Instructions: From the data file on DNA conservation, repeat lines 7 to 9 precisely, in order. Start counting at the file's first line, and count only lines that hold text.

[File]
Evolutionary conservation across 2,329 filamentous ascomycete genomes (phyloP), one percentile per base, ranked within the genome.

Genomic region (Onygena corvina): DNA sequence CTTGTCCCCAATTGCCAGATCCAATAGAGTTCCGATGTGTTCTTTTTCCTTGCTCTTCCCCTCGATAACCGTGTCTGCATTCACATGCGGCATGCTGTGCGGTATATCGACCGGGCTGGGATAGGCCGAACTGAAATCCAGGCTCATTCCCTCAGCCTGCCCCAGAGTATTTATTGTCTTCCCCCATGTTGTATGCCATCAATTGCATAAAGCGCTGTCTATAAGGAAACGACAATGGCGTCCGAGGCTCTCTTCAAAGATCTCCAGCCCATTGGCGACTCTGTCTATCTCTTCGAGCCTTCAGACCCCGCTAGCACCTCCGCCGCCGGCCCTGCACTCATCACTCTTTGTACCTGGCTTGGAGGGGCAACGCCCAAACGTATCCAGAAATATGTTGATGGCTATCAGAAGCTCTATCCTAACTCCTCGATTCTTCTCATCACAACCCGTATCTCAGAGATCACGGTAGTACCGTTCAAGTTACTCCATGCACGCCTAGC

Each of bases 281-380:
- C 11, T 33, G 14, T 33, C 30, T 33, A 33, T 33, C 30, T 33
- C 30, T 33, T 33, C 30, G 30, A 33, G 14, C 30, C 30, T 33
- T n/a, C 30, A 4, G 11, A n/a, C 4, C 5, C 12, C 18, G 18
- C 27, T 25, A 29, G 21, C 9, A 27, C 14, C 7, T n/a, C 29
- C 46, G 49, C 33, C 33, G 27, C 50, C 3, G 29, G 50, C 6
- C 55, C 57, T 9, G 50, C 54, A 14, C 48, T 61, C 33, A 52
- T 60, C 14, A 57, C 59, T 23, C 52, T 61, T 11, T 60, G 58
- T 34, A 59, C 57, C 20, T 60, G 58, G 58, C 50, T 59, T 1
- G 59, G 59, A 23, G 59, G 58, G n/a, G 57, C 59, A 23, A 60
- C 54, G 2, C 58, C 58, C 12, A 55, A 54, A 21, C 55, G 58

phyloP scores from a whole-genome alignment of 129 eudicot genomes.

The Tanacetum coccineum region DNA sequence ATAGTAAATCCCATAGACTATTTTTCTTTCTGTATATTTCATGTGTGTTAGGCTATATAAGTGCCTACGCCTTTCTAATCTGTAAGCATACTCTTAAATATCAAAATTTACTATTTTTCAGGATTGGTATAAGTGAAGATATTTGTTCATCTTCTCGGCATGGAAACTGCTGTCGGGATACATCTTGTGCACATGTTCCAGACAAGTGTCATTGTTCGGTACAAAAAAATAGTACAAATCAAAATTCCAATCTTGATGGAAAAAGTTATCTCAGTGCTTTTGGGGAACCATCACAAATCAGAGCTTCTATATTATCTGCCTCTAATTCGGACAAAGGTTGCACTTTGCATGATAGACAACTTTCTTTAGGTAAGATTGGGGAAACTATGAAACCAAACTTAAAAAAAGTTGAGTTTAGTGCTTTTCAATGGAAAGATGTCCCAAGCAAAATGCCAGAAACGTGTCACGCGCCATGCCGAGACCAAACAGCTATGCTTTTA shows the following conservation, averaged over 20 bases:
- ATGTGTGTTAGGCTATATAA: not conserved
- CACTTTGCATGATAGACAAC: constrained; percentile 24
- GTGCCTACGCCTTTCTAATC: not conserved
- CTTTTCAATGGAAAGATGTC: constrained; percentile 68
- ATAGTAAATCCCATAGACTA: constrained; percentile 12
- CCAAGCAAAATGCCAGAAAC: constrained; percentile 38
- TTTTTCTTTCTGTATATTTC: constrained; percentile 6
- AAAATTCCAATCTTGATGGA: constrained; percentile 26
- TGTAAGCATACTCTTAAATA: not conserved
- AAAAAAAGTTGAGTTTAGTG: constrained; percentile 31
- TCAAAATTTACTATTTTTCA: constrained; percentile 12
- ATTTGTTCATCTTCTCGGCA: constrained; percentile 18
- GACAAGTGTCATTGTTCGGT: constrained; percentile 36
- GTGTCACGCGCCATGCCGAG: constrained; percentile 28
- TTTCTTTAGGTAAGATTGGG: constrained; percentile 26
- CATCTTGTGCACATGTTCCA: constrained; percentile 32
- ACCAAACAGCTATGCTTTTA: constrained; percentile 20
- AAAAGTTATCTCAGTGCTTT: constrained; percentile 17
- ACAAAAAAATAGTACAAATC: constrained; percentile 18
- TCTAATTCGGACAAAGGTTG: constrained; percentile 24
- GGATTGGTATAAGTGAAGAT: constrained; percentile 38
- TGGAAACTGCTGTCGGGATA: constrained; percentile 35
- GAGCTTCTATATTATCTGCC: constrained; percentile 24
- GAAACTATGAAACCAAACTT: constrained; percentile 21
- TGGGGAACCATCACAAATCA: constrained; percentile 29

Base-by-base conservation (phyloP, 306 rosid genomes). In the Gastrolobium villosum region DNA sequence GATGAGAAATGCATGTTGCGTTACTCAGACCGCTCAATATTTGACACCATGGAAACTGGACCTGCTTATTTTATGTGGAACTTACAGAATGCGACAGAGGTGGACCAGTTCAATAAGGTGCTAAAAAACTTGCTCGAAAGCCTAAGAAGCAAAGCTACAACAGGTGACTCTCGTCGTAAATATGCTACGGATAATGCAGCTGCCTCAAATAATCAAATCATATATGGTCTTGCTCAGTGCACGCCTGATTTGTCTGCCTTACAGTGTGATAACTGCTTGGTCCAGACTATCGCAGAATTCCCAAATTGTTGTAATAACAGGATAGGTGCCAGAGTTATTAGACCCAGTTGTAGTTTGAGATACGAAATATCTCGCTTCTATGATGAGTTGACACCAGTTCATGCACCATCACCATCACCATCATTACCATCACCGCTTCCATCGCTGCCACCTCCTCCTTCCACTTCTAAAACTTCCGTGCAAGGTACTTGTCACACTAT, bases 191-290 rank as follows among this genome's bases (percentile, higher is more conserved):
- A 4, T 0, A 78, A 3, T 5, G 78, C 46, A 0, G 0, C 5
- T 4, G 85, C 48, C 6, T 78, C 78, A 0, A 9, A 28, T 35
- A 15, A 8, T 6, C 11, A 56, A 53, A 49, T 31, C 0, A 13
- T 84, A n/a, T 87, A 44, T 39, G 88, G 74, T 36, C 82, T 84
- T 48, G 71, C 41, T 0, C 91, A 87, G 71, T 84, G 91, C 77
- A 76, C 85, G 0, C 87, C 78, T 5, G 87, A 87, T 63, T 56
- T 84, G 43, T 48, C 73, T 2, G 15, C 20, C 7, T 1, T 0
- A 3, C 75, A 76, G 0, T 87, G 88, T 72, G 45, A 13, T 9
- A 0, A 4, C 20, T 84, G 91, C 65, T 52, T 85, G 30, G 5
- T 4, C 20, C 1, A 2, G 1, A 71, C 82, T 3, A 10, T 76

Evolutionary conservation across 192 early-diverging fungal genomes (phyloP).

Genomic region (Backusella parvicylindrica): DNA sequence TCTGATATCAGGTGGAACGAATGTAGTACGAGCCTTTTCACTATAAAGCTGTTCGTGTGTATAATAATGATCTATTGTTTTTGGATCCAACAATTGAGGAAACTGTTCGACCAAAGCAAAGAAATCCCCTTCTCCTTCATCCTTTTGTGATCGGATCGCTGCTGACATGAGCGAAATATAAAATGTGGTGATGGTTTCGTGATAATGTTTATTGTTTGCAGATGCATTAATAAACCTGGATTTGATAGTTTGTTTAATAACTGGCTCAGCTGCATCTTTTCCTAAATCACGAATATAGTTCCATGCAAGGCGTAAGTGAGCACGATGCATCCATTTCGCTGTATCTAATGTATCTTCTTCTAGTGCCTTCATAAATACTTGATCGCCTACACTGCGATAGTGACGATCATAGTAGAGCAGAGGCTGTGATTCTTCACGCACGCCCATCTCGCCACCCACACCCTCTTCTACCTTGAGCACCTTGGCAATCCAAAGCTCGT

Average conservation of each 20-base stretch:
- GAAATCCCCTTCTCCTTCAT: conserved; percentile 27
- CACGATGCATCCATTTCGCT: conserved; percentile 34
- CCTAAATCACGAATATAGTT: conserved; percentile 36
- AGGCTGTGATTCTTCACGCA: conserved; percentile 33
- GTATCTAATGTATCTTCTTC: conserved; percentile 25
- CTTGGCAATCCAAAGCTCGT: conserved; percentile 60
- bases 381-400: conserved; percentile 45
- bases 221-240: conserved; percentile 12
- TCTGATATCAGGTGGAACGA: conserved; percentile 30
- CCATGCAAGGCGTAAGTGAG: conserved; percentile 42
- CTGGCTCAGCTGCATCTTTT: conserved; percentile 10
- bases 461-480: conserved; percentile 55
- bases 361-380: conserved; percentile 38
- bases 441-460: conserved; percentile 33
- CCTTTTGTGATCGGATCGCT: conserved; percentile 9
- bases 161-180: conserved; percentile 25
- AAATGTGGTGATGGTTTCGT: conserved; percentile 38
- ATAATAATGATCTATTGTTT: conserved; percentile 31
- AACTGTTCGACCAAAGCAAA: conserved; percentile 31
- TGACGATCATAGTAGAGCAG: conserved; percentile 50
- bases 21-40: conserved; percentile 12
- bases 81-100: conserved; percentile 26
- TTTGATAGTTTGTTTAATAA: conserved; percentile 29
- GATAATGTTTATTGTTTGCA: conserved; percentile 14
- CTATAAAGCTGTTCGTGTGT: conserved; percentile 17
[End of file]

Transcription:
- C 27, T 25, A 29, G 21, C 9, A 27, C 14, C 7, T n/a, C 29
- C 46, G 49, C 33, C 33, G 27, C 50, C 3, G 29, G 50, C 6
- C 55, C 57, T 9, G 50, C 54, A 14, C 48, T 61, C 33, A 52